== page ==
It's been my custom to piss and moan anew with the turn of the year about what a sorry piece-of-crap month January is. And to gather up a new batch of incriminating facts and statistics proving that it is so. Our worst month! Our worst month indubitably. Raineth drop and staineth slop and how the wind doth ram.
It's the nature of gloomy, pessimistic characters like ol' moi to ignore the other side of this proposition — that if there's a worst month there has to be a best one, and of course we all know that October is the best month, the pumpkin-colored month, the month of opalescent twilight, of persimmons, of purple sweetgum stars and wood ducks on the move so beautiful that you want to just congratulate God.
There's a growing collection of sanguine Octoberiana, too — upbeat stuff that we might ought to keep in mind through the coming iced-over bridges, the inch-thick pollen layers, the siege of 115-degree days when the atmosphere itself becomes just a giant blister on the third rock's butt.
Just a few of the October recommendations, the October mulling points.
The next election, with all the dire consequences, hasn't happened yet in October. It looms, it sounds alarms, you're already in the den and can hear them readying to loose the lions, but as long as it's October you know the improbable still has time to come to sanity's or decency's rescue. The fat lady hasn't sung.
Martin Luther posted his 95 theses in October — on Halloween, in fact — and then went out trick-or-treating. Striking just the right balance.
It was during the Missiles of October crisis that we all learned the proper pronunciation of the island nation just south of us, Cuber.
The oom-pa and beer and Teutonic loosening that characterize Oktoberfest just wouldn't get the job done in any other month.
Lots of creatures go into hibernation in October — find a safe, dark hiding place to overwinter in — but Prince Charles might've overdone the thing with his expressed ambition to become his girlfriend's tampon.
The state fair isn't Disney or even Branson but you can count on it each October for a few good freaks, a few good rides, a few good swine of a higher order than those out canvassing for political office.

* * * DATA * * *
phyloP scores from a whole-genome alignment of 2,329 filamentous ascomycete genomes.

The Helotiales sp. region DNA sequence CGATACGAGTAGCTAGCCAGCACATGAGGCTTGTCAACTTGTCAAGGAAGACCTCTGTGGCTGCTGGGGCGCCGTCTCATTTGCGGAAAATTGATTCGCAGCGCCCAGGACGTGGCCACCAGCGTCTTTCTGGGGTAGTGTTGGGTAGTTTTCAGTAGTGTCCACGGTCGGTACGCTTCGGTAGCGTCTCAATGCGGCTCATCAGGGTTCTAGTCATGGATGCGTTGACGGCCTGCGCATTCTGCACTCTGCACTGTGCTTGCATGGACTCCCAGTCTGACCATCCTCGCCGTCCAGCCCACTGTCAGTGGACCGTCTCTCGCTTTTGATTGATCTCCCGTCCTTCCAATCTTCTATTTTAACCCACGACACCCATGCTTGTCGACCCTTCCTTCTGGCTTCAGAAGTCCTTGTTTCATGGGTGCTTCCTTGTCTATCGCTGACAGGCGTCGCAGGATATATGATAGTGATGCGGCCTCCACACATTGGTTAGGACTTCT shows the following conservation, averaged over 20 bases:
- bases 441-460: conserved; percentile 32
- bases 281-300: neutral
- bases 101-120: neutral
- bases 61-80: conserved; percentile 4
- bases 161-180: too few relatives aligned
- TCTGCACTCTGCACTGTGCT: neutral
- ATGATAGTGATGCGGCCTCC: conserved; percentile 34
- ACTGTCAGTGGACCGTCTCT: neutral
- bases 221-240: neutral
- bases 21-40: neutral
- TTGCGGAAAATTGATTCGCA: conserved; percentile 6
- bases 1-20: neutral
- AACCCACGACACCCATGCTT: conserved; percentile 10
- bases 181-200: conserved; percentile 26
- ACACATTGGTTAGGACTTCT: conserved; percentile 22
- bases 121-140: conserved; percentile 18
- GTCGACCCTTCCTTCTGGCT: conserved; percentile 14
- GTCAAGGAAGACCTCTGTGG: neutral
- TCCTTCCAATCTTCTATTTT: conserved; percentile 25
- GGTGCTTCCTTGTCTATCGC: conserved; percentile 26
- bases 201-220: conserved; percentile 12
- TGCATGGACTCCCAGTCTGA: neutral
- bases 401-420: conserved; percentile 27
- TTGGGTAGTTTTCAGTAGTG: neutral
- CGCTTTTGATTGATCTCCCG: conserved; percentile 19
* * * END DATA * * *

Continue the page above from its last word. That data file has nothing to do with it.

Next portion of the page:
It was during a performance of "I Hate to See October Go" that Barry Manilow was assumed into the pantheon of the immortals. I always hate to see it go, too, having had ancestors who were always just one or two campfires ahead of the glacial moraine.
It was in October of his third year before his family realized that George Jones was not an opossum.
Teeter first cheated somebody more for less in October.
The Fouke Monster, last seen in October tumping doublewides in the Sulphur River bottoms deep in the Arklatex boonies, is now thought to have been not a Sasquatch but an ordinary South Arkansas zombie out and about for the Halloween rites. Probably waylaid the F.M., ate his vitals, left the scraps for the red wolves
Robert E. Lee died in October and with his last breath a billion falling autumn leaves all across the South transformed into teardrops before they hit the ground. That notion had much currency in ruined, haunted 19th Century Dixie; here in fair and balanced Century 21, it seems a little much.
Paul Van Dalsem gave his barefoot, pregnant wife a second milkcow as an anniversary gift one October. And — just a hunch here — didn't receive anything in return.
You'd have to have known her to LYAO at this, but Mimmy claimed that Papaw took her turkey hunting one October and she spent the entire morning lying behind a fallen log trying not to make the slightest sound that might scare off Mr. Gobble. With all the costume jewelry that must've been a toughie, this something of a cross between Mrs. Thurston Howell III and Cousin Pearl Bodine. A stone-deaf turkey would have been olfactorially repelled at 500 yards by the heavy waft of lavender and the grease-vapor buildup from 40 years of burnt round steak.
My frog, an unnamed Mexican hairless, beat Gov. Winthrop Rockefeller's sleek leopard frog named The Grim Leaper at a big frog-jump at the State Capitol one October. But his was the one that got to go on to the celebrated frog-jump Olympics in Calaveras County, Calif. Mine didn't have its own private jet.
To complement his fear of antique furniture and Benjamin Disraeli, Billy Bob Thornton is said to have a mystery October phobia. My guess is fallen sycamore leaves, which make a dry scraping sound when the wind blows them along a sidewalk or pavement, like giant deadly spiders skittering about, definitely up to no good. Or anyhow, you get images like that when you try to mind-meld with Billy Bob.
Calvin Coolidge slept through one entire October, and indeed it's a prime month for sleeping. Maybe best in the deep of night with the window open, cool spilling in, only vaguely aware of the distant clarinet honks of the passing-over snows and Canadas requesting flight-controller directions to keep formation. Either that or tapping your maple trees. Or mending fieldstone fences. Or ballooning over the golden hollers. Or joining in on the chorus of "Bringing in the Sheaves."
Bob Lancaster, one of the Arkansas Times longest and most valued contributors, retired from writing his column last week. We’ll miss his his contributions mightily. Look out, in the weeks to come, for a look back at some of his greatest hits. In the meantime, here's a good place to start.
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